“No Mind’s Eye” from The Family Swan (Kill Rock Stars, 2002) (download):

Normal History Vol. 520: The Art Of David Lester

Every Saturday, we’ll be posting a new illustration by David Lester. The Mecca Normal guitarist is visually documenting people, places and events from his band’s 35-year run, with text by vocalist Jean Smith.

Artoffact Records first contacted me in 2014, and we’ve been working on this album ever since. Originally, it was supposed to be a CBC (Canadian Broadcasting Corporation) studio session for the iconic national radio show Brave New Waves, but the tape couldn’t be located. Then, in 2017, David found a tape of a show we played in 1996 (with Peter Jefferies on drums) in a small theatre in Montreal. I dunno why exactly, but this has been a freakishly long time in the making.

Not having a live album of Mecca Normal circa mid-’90s has been one of my biggest regrets, but now it’s here!

“Family Swan” from The Family Swan (Kill Rock Stars, 2002) (download):

MAGNET Exclusive: Premiere Of Hayes Carll’s “What It Is”

The cover of Hayes Carll’s sixth release (see below) pretty much says it all. The stark black-and-white format doesn’t do its subject any favors—and neither, quite frankly, does the foreboding desert-highway setting. It’s a classic take-it-or-leave-it moment, with the Grammy-nominated Texas singer/songwriter looking oddly nonplussed, like he’s just stumbled out of the tour bus after a long night on the road.

“We spent a couple of hours outside Santa Fe, walking around and trying to find beautiful backdrops,” says Carll of the shoot with photographer David McClister. “We took photos where I looked happier, but I’m not sure we had any other image that emotionally fit the record better. I just hope I don’t look bad.”

After a rough divorce, a recent engagement to fellow singer/songwriter Allison Moorer (Steve Earle’s ex) and a career that’s had its share of twists and turns, Carll—at 43—may finally be in take-it-or-leave-it mode. That’s the basic sentiment behind What It Is (Dualtone), its title track available here for download. “What it is is right here in front of me, and I’m not letting go,” he sings on the chorus, his sober resignation goosed by the tune’s propulsive shuffle. It’s as much a declaration of renewal as a coming to terms with reality.

“It’s not over-the-top joyful, and it’s not under-the-ground depressing,” says Call. “It’s the point of my life I’m at.”

Carll is an acquired taste. His melodic sensibilities and one-dimensional singing—while loaded with warmth and character—won’t bowl you over. But his honest, dry-witted infatuation with everyday revelations sneaks up on you. The guy has a way of making hay out of life’s bittersweet ironies, and it certainly helps if you have more than a passing familiarity with the Texas troubadour lineage for which he owes a debt of gratitude—names like Guy Clark, Townes Van Zandt, John Prine and Jerry Jeff Walker.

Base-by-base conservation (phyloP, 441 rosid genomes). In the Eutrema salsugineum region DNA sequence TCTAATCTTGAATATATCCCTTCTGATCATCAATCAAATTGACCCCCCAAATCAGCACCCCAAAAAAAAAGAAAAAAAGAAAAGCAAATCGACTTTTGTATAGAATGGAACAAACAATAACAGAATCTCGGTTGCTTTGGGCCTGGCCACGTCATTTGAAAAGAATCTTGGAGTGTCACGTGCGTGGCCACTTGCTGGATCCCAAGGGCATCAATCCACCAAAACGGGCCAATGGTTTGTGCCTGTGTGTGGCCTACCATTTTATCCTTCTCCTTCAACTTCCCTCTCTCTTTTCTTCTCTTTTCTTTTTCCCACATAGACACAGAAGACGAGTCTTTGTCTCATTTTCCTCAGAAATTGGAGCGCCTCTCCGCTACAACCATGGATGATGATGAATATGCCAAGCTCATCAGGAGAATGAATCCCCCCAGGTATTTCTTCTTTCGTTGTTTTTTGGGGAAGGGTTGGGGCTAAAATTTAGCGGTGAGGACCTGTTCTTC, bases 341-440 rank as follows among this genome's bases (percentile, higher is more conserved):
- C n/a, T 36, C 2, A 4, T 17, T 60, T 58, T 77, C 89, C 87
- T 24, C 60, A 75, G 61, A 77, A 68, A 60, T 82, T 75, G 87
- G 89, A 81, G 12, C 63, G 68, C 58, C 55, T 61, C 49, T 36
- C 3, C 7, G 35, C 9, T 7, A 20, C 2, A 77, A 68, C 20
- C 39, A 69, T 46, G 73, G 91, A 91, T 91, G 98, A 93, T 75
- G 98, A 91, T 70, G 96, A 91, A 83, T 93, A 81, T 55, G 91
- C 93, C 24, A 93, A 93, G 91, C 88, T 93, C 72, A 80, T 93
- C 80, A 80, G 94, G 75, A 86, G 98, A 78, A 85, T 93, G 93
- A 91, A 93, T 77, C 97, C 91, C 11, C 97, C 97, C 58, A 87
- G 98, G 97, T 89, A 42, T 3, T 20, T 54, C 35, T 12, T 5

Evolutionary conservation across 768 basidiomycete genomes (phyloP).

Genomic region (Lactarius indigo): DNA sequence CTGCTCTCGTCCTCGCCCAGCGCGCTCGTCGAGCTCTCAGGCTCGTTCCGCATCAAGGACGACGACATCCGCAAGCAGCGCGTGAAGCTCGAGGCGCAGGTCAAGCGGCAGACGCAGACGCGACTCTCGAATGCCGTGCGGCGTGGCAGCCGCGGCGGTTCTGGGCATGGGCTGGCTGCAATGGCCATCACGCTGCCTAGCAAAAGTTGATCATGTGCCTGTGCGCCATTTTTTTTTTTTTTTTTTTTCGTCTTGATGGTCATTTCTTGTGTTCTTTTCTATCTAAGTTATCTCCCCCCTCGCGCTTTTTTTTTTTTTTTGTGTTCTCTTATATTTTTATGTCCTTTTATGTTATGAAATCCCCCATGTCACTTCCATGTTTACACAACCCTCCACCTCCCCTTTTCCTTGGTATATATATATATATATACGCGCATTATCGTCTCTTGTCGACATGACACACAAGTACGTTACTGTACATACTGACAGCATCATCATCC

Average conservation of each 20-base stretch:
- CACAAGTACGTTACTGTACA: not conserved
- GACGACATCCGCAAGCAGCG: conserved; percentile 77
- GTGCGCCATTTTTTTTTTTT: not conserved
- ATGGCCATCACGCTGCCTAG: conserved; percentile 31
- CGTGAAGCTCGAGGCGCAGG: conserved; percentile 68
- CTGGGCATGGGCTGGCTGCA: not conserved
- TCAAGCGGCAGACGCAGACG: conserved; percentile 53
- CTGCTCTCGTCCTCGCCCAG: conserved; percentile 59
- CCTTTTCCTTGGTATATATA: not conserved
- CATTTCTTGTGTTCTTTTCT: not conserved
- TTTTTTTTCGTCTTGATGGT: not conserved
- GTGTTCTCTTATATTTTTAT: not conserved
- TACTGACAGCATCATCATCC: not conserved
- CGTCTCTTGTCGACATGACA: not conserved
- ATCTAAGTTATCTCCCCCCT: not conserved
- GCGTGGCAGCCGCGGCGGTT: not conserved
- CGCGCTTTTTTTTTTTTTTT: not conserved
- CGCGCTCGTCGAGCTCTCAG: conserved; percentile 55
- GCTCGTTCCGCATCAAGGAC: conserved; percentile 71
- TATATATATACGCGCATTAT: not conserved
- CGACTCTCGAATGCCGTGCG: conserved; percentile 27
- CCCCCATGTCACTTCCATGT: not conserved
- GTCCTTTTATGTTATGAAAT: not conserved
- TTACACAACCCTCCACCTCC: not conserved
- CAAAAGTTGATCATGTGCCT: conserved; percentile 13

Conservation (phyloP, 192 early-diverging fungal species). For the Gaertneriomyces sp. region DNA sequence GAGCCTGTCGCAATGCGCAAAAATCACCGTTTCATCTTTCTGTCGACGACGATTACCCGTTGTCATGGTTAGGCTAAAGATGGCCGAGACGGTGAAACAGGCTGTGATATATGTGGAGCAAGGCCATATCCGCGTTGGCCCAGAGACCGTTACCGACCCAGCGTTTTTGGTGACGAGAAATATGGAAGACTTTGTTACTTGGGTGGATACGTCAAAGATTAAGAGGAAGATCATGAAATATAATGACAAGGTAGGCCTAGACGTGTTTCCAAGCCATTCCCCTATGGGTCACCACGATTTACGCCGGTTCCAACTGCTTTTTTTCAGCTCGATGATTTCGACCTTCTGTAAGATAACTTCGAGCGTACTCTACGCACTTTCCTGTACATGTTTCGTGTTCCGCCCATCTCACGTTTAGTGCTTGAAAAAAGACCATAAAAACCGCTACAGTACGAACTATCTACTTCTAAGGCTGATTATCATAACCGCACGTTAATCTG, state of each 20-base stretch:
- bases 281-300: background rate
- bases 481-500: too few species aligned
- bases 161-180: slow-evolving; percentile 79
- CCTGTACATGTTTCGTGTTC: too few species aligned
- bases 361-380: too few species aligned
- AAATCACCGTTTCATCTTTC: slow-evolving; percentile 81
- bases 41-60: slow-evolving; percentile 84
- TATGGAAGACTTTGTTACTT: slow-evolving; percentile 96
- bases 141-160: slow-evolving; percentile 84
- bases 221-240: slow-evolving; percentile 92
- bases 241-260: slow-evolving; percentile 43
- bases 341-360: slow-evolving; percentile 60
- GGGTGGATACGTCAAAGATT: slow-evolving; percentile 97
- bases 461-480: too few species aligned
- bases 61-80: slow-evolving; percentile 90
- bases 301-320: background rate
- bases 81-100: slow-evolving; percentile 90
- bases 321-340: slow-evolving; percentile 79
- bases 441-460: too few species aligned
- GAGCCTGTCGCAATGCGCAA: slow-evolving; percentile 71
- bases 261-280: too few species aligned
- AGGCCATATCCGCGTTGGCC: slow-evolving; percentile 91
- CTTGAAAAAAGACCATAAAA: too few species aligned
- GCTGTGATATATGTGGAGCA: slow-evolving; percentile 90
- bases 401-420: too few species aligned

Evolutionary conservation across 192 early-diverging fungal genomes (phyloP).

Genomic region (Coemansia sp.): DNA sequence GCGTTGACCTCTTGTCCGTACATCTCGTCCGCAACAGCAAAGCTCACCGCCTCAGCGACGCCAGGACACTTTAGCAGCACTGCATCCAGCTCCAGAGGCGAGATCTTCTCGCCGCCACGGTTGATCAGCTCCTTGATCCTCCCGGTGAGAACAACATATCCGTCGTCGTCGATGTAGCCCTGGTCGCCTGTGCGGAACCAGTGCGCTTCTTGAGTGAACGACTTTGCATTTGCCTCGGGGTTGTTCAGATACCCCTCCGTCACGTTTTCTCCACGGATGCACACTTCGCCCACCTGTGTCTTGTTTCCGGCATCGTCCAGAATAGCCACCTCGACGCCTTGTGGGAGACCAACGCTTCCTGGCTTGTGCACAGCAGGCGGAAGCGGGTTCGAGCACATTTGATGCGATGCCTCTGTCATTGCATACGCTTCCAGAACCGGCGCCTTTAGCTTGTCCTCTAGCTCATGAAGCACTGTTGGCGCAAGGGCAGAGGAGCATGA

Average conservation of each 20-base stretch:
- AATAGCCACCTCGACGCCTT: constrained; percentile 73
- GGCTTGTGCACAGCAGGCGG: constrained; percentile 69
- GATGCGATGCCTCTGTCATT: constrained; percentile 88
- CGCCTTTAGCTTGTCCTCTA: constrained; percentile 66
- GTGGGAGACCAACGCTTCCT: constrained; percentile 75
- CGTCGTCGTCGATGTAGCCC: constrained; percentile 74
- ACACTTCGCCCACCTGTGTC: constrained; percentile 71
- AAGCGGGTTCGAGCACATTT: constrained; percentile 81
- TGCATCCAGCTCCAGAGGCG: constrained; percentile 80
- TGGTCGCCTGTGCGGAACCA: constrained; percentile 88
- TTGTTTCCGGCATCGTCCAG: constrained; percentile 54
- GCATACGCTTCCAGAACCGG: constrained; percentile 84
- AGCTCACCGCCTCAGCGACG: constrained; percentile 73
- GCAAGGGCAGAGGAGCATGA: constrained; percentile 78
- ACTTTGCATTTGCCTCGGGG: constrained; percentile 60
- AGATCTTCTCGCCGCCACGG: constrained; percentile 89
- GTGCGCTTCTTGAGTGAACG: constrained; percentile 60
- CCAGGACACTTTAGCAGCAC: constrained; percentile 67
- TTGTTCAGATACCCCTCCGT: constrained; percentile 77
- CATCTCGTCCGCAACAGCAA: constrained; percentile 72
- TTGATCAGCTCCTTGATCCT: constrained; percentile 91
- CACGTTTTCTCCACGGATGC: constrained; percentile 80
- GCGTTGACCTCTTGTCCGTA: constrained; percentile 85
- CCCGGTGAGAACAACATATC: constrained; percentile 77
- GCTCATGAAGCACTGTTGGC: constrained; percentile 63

“I was waiting tables in Galveston, and one night I was walking down this alleyway and heard music coming out this place,” says Carll, who started his career in the late 1990s playing covers in bars along Texas’ northern Gulf Coast. “It was a place where people actually wanted to listen to the music—not just get hammered and hear ‘Magaritaville.’”

That spot was the Old Quarter Acoustic Cafe, the Galveston version of the legendary Houston listening room that nurtured Van Zandt, Earle and Lucinda Williams in the ’70s. “I totally soaked it in, doing open-mic nights and tending bar.”

More than 20 years later, Carl has assembled a loyal enough fan base to sustain a career—and without having to pander to any sort of predetermined Lone Star aesthetic. “There’s a lot of guys who get into this trap where they’re huge in Texas,” says Carll. “They have tour buses and play for thousands of people and make a whole lot of money, but that doesn’t necessarily translate once you cross the border. I never had that issue because I was never really successful like that in Texas, so it put me in the position of at least being able to see the world before going broke.”

Focused, confident and slightly eccentric, What It Is sounds like it’s coming from a guy who’s definitely been around. “There are two themes throughout the record—part of it’s about me, and part of it’s about the world around me,” Carll says of the album, which was coproduced by Moorer and Brad Jones (Matthew Sweet, Josh Rouse). “When I was younger and knew less, there was a false confidence. The more I dig in and try to connect with the world around me, the more I realize I don’t know. But I feel like I’m in a good place and heading down the right path.”

—Hobart Rowland

Normal History Vol. 519: The Art Of David Lester

Every Saturday, we’ll be posting a new illustration by David Lester. The Mecca Normal guitarist is visually documenting people, places and events from his band’s 35-year run, with text by vocalist Jean Smith.